"Once Upon a Virus" "Once Upon a Virus"

China and the U.S., not the best of friends to begin with, have been at loggerheads over the cause of and response to the coronavirus crisis. Officials from the two countries have spent recent months trading insults and conspiracy theories that blame the other side. Now China has upped the stakes — with animation.

A short video titled “Once Upon a Virus,” posted online by the state-run news agency Xinhua, portrays a dialogue between the Statue of Liberty and a Chinese terracotta warrior, both depicted as Lego-like figures. (The Lego Group has emphatically stated that it had nothing to do with the video.) As the American ragtime classic “The Entertainer” plays on the soundtrack, the characters engage in a war of words, through which the video ridicules the U.S.’s response to the virus while justifying China’s.

The Statue of Liberty starts by dismissing the warrior’s warnings with comments reminiscent of President Trump’s early remarks: “It’s only a flu,” “Don’t wear a mask.” As the Chinese side handles the escalating crisis with efficiency and transparency, the Statue grows angry — and ill (it ends up connected to an IV drip). “You didn’t warn us,” it says.

“We are always correct, even though we contradict ourselves,” concludes the Statue. “That’s what I love best about you Americans: your consistency,” replies the warrior.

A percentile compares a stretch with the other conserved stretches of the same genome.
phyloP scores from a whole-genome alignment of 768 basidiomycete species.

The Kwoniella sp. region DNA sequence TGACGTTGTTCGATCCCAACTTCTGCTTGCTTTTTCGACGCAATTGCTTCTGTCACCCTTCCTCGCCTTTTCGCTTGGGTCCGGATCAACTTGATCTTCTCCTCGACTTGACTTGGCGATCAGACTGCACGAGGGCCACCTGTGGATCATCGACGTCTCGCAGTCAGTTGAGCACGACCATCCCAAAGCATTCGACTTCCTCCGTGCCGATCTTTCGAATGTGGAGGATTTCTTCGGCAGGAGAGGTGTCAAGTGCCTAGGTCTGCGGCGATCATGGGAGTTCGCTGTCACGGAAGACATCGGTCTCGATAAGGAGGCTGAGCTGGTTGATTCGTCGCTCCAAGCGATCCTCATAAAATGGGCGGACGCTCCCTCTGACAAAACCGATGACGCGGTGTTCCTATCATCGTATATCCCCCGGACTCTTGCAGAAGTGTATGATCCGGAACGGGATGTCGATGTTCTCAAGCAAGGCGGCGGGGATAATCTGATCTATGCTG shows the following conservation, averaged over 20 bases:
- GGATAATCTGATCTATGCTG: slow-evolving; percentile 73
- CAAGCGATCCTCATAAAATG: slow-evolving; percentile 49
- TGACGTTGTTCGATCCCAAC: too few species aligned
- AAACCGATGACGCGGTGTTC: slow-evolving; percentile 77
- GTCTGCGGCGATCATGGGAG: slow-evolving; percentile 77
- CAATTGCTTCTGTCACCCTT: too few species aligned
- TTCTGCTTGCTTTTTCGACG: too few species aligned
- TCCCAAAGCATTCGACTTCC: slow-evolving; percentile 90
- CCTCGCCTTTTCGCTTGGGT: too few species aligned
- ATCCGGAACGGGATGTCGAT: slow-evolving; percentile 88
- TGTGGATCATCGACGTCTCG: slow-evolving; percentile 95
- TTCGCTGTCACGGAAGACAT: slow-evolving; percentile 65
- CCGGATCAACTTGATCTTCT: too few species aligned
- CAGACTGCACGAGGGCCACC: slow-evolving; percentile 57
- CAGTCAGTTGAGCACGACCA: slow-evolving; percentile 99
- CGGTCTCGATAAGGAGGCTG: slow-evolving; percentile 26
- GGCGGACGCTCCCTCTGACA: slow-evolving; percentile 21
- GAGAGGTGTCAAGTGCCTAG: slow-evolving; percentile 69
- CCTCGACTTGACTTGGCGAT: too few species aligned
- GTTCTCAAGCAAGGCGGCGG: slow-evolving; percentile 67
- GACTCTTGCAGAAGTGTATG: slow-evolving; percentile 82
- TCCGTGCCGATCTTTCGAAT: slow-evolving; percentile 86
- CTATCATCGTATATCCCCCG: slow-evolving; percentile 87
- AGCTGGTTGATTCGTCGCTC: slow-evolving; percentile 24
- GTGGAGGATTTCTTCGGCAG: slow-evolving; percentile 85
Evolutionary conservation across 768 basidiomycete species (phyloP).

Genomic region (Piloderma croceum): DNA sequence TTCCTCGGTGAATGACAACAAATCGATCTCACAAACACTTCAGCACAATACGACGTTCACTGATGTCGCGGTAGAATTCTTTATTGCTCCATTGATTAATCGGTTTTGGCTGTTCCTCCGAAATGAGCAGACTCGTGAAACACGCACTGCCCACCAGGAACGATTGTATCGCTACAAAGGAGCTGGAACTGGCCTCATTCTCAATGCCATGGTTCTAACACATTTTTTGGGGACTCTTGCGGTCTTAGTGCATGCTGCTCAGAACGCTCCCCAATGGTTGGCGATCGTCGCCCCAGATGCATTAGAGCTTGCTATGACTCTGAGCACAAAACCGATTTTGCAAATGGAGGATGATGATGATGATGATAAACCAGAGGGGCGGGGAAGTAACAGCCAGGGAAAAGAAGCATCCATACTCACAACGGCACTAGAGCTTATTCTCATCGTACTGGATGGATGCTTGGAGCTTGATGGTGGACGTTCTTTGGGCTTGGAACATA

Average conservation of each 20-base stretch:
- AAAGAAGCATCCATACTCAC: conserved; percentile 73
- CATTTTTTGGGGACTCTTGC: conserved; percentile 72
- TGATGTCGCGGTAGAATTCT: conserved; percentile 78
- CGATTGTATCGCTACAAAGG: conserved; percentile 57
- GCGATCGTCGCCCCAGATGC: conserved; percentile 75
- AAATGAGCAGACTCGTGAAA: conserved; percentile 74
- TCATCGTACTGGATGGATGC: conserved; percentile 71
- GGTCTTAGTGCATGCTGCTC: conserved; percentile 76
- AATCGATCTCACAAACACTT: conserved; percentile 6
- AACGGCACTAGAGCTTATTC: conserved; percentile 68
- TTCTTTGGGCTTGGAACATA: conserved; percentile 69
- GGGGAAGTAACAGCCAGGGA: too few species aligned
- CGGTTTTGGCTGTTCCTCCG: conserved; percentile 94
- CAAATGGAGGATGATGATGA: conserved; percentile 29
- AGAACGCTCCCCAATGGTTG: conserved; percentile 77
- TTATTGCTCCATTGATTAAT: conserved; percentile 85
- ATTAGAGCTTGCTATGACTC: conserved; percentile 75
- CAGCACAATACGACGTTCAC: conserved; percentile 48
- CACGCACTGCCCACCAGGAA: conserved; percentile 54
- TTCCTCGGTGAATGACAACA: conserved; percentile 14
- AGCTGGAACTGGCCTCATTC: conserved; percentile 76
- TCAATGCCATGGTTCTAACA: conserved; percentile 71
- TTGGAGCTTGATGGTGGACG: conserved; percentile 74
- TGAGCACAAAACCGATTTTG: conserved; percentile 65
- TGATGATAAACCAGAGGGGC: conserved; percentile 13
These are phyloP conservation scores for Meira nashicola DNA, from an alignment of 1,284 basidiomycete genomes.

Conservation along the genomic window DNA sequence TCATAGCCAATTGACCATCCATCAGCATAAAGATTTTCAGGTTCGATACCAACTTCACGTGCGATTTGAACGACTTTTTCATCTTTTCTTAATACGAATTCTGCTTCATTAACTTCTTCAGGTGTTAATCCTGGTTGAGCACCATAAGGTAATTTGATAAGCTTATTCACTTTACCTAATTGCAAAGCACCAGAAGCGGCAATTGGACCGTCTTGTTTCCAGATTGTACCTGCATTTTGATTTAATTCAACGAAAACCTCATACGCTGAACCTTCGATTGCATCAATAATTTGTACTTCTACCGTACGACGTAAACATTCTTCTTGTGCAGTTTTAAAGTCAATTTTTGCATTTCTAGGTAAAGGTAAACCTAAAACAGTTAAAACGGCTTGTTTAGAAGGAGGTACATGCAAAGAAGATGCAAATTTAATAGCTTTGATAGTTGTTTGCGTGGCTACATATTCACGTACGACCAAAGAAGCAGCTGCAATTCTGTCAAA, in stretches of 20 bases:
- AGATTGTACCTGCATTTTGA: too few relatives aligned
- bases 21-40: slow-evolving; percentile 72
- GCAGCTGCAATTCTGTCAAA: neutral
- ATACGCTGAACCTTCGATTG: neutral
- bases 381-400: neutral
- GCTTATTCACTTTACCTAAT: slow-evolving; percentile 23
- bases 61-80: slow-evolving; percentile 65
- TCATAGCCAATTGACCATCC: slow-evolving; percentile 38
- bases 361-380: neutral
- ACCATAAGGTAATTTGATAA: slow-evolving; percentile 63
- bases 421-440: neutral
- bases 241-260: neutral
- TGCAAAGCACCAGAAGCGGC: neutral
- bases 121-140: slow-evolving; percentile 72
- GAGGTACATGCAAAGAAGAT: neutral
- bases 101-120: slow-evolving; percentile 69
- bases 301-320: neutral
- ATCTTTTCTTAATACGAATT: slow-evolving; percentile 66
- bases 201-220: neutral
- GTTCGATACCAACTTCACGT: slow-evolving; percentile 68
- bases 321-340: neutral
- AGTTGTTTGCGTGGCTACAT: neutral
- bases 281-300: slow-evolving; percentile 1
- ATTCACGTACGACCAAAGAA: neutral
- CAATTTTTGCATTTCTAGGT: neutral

The video isn’t subtle — but then propaganda tends not to be. Animation has served up many examples of this in the past. Take World War II, when the major U.S. studios produced dozens of cartoons ridiculing and taunting the Axis powers. Meanwhile, Japanese animators depicted animals successfully leading an attack on Pearl Harbor to defeat the Americans.

These war cartoons are particularly well-known cases, but the tradition of using animation for propaganda is a long one, running from the Boer War in 1899 to CIA funding for the feature Animal Farm, to the Saudi-Iranian conflict of recent years. The subject is covered in an excellent new book by Donna Kornhaber, Nightmares in the Dream Sanctuary, which focuses on the relationship between animation and war. The book is reviewed here on All the Anime.

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